We nearly fell out with each other, until she explained that Stephen would wolf a coke and a choc ice into him in the shop before taking another two of each back to work for me and himself.

“One day he drank two cokes here in the shop chatting to me before he went back with yours.”

I was earning a staggering £28 a week at the time, so Angela allowed me to pay off the bill at £5 a week.

Another lesson in capitalism learned. Set out the parameters !

In some places evil bosses have tried to stamp out these Samaritan dashes for charity by installing ‘vending machines’. In our place we have fallen foul of a ‘Childline Charity Box’. This is a business that places a box of chocolate bars, crisps and cans of Coke, in your office and ask for €2 to be placed in the box for any item consumed. Our box needs constant replenishment, and at one point the ‘replenisher’ thought we must have a workforce of 50, rather than the 13 we do have.

Recently the ‘replenisher’ was shocked to discover that the box needed nothing added. He asked what was wrong ? Did we want the selection changed ? Was there another ‘charity box’? His kids needed new shoes, he had a holiday booked.

We told him that it was just that Gary was on paternity leave, and our John had The Lurgy.

What brought this to mind this week was finding myself on a ward and finding myself in the post op , non-fasting phase, just missed the dinner, and heading into another fasting phase. I had money and there was a decent shop on the ground floor. I asked if I could go down and get something, but was told no, although I was not getting a transplant ,I was on a transplant ward so all movement was restricted.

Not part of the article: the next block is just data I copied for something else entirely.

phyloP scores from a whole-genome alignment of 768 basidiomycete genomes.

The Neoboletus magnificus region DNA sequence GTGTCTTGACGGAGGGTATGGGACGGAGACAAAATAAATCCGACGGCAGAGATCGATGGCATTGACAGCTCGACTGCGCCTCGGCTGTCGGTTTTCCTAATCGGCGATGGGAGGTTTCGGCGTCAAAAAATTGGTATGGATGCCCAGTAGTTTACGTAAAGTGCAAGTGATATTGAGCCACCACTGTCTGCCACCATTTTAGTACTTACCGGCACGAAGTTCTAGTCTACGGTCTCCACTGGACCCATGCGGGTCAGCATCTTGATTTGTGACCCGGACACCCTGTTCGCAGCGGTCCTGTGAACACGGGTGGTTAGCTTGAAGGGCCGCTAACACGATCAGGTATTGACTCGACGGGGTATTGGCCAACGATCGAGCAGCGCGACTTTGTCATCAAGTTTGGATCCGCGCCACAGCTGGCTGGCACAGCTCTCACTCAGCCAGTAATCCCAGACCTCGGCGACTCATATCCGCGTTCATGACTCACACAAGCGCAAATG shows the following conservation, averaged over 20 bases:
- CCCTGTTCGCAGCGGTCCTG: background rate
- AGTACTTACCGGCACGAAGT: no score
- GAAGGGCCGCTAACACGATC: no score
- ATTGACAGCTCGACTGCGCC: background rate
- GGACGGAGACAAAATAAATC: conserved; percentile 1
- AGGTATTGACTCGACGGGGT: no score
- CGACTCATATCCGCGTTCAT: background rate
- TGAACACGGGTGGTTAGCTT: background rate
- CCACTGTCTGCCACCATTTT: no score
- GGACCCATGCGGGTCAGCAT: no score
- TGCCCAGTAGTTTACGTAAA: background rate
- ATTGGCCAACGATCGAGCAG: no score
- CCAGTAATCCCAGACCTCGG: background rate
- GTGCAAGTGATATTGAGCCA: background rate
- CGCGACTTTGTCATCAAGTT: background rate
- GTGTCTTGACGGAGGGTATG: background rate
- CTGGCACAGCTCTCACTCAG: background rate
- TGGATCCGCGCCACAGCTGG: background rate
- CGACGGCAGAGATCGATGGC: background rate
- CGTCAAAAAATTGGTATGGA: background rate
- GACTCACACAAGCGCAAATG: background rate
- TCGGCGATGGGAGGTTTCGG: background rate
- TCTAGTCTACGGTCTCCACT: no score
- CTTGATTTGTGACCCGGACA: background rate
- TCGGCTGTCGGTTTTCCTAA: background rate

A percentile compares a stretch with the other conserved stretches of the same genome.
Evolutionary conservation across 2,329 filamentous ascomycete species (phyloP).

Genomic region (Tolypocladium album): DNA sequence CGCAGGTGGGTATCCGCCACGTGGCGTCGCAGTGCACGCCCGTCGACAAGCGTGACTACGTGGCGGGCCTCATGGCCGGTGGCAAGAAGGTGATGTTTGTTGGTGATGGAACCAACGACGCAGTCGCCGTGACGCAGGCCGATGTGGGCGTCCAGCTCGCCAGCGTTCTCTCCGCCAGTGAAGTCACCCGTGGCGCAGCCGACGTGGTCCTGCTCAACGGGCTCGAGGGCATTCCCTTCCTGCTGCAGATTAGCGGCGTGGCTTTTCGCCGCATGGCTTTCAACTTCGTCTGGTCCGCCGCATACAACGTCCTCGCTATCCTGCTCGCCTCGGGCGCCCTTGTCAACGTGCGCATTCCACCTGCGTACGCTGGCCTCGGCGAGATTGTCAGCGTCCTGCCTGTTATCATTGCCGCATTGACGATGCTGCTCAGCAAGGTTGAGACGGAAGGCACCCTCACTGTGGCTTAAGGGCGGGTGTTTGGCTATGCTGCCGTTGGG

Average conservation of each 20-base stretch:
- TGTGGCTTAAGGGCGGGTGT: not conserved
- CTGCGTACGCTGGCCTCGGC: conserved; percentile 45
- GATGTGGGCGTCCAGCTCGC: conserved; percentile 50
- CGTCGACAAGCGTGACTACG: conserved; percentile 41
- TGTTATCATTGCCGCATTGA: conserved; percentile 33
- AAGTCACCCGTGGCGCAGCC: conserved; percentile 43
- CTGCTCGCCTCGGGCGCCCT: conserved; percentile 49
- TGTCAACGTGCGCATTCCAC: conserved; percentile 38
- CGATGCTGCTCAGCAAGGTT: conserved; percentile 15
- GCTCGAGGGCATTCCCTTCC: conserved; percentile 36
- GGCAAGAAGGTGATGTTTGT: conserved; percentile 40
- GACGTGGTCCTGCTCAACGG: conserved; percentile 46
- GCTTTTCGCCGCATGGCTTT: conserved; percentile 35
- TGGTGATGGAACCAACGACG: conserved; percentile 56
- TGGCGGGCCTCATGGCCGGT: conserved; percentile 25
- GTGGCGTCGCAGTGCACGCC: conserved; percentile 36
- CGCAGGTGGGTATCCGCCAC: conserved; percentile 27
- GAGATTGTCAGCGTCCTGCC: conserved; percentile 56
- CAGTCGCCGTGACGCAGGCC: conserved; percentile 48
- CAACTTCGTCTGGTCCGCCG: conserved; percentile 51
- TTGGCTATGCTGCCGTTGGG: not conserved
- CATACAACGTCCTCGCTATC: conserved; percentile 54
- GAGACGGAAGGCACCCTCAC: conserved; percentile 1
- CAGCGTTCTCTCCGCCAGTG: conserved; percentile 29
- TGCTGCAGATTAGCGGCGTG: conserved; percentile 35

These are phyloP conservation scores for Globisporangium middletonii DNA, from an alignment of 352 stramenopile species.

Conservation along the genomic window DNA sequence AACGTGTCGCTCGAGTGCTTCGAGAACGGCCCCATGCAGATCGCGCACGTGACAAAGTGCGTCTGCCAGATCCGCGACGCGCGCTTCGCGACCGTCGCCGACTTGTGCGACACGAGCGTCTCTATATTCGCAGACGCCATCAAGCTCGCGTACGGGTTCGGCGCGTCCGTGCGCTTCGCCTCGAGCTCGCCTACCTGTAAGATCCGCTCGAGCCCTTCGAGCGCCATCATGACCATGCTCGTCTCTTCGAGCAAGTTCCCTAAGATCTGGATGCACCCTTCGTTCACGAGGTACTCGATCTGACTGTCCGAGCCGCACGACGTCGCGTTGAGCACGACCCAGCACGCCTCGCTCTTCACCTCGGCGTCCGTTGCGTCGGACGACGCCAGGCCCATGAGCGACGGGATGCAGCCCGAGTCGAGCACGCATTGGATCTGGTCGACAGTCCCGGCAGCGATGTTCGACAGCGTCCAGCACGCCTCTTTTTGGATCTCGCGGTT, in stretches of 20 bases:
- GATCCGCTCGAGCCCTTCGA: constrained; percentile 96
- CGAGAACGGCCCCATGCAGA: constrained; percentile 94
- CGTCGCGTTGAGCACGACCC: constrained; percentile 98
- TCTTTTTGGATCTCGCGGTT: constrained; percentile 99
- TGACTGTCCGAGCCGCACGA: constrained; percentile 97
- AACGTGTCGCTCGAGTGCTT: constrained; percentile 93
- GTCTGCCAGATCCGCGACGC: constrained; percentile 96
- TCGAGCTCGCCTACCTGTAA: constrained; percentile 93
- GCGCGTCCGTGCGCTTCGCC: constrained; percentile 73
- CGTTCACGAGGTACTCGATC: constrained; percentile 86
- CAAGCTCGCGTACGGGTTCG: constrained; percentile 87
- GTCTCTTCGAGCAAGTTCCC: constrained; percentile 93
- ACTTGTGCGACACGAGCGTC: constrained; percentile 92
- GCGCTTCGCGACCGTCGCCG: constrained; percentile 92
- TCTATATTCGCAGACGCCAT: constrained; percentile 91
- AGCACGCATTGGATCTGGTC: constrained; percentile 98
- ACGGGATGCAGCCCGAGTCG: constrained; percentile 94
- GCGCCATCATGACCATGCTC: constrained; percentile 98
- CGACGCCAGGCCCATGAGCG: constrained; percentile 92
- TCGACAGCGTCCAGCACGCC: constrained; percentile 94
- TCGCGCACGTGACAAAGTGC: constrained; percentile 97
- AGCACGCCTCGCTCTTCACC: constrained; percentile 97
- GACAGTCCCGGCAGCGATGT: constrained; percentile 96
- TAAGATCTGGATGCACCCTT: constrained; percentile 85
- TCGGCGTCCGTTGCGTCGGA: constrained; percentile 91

I must have looked crestfallen, because a student nurse , a wonderful angel called Denise, offered to go to the shops for me. I said I didn’t want to put her to any trouble, but she insisted that she was going for herself anyway.

“Could you get me a Marathon ?”

“What’s a Marathon ?”

Up until that point I’d felt very good about myself, I’m apparently on the young end of the scale for what afflicts me,  and as I had previously looked around at my fellow inmates wearing their British Comedy sitcom 1970s pyjamas, whilst I was wearing my Fat Face flannel bottoms with my Pillow Queens tee.

“Marathon ? It’s like a Mars bar , but with nuts.”

“You mean a Snickers ?”

“Oh Yeah…a Snickers please.” I said , mortified.

When she left I looked up when Marathon’s were changed to Snickers….1990 !

She brought me back my ‘Snickers’…I devoured it. It was nearly as nice as a Marathon.

Thanks to everyone who sent song suggestions for my Happiness -Take #56 playlist. It now has 62 songs, 4 hours and 14 minutes of magic. And I think of each of you when your song selections come up.

“Dark horse,” I think “ kindred spirit…..class….”



P.S. Obviously the songs I originally added are stull the coolest, let’s not lose the run of ourselves, and any morning I feel…unlike myself…I put this one on .

Author: paul